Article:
Has an entire decade passed since Martin Scorsese’s massive and flawed, and massively flawed Gangs of New York (2002) thundered onto screens for the first time? It seems like yesterday that I was reading the film’s release date being delayed a full year in light of 9/11, which also permitted Scorsese to film further scenes and edit the film down to a reasonable length, all to the anger of Weinstein.
A dream project of Scorsese’s, he was invited to make the film for Miramax, which meant working with Harvey Weinstein, perhaps the only man in the industry with a temper as volatile as the director. Of course, Weinstein had an agenda, bringing an important director such as Scorsese to Miramax made his company all the more impressive, and Weinstein believed for the film, Scorsese would finally win that long elusive Academy Award. Why? Because he said so.
In fact Weinstein all but promised the Oscar to Scorsese!
When the film finally made it to screens, it was not at all the masterpiece audiences and critics had hoped for, a decent enough film, but wildly erratic, stunning to look at, with an astounding Daniel Day-Lewis performance, but not in the league of Scorsese’s best work. That said, Scorsese had half as good as anyone else is still among the best of the year. No matter, Weinstein had after all won an Oscar for Best Picture for Shakespeare in Love (1998) when everyone, myself included believed Saving Private Ryan (1998) would and should win. The campaign he launched to win Martin Scorsese an Oscar as Best Director was relentlessly shameless, and simply became more shameful with each passing day leading to the Oscars. I remember reading a quote that stated (I am paraphrasing), “Weinstein has reduced the Academy Awards to a contest in which Marty Scorsese, one of the greatest living directors, will all but wash your car for your vote as Best Director”. Never before had Weinstein looked more like an Oscar huckster, a bully who wanted the prize with no regard for whether it was deserved.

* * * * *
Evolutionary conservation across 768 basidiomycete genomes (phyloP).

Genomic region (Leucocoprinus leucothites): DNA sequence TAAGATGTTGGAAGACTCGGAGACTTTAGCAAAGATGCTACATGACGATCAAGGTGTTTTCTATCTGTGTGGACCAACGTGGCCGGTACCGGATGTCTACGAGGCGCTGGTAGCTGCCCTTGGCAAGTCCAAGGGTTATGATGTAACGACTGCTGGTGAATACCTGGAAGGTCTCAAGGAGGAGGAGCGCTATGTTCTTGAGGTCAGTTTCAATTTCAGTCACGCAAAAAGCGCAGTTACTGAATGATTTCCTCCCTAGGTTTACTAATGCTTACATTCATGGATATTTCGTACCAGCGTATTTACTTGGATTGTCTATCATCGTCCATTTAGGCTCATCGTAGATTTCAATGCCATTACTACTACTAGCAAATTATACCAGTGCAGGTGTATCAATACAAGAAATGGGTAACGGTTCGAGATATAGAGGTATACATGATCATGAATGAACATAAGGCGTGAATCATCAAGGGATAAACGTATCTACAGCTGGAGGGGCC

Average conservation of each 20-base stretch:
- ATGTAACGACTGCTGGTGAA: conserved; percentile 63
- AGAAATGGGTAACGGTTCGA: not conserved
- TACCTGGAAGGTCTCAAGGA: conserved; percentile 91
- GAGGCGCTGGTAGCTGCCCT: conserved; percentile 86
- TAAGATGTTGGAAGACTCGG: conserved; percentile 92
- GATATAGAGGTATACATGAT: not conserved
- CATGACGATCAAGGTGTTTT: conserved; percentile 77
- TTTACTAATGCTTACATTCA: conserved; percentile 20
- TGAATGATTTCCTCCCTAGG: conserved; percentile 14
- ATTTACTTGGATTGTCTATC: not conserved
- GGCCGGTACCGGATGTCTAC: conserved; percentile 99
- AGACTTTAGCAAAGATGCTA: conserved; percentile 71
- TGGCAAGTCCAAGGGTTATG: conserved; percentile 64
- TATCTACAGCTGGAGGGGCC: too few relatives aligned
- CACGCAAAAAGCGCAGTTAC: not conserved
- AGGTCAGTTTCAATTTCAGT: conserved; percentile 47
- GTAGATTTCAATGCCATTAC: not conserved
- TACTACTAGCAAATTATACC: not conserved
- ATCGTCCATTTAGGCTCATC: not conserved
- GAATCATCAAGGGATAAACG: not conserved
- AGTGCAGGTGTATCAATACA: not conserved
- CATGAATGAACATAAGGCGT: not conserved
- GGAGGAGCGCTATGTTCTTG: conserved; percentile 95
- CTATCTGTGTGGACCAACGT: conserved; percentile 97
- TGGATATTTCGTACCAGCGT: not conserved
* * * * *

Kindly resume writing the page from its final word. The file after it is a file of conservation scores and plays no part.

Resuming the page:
And then something very strange happened.
Chicago (2002), another Miramax release opened to excellent reviews and strong box office and suddenly Weinstein saw Oscars all but promised, not for Scorsese or his film, but for Chicago (2002)! All of a sudden, Miramax was pushing Chicago (2002) for Best Film, much harder than Gangs of New York (2002) because Harvey, wise Oscar man he is, could smell a win. He sat proudly with the cast at the Golden Globe Awards where they won Best Film (Comedy/ Musical), Best Actor (Richard Gere) and Best Actress (Renee Zellweger). Scorsese won Best Director, which must have given Weinstein some relief, having sort of dumped his prize directors film for what he perceived was the coming on of Chicago (2002) as a sure thing. Imagine how Scorsese must have felt?? Suddenly his film is dumped, very publicly dumped by the Miramax honcho because he could see Oscars for Chicago (2002).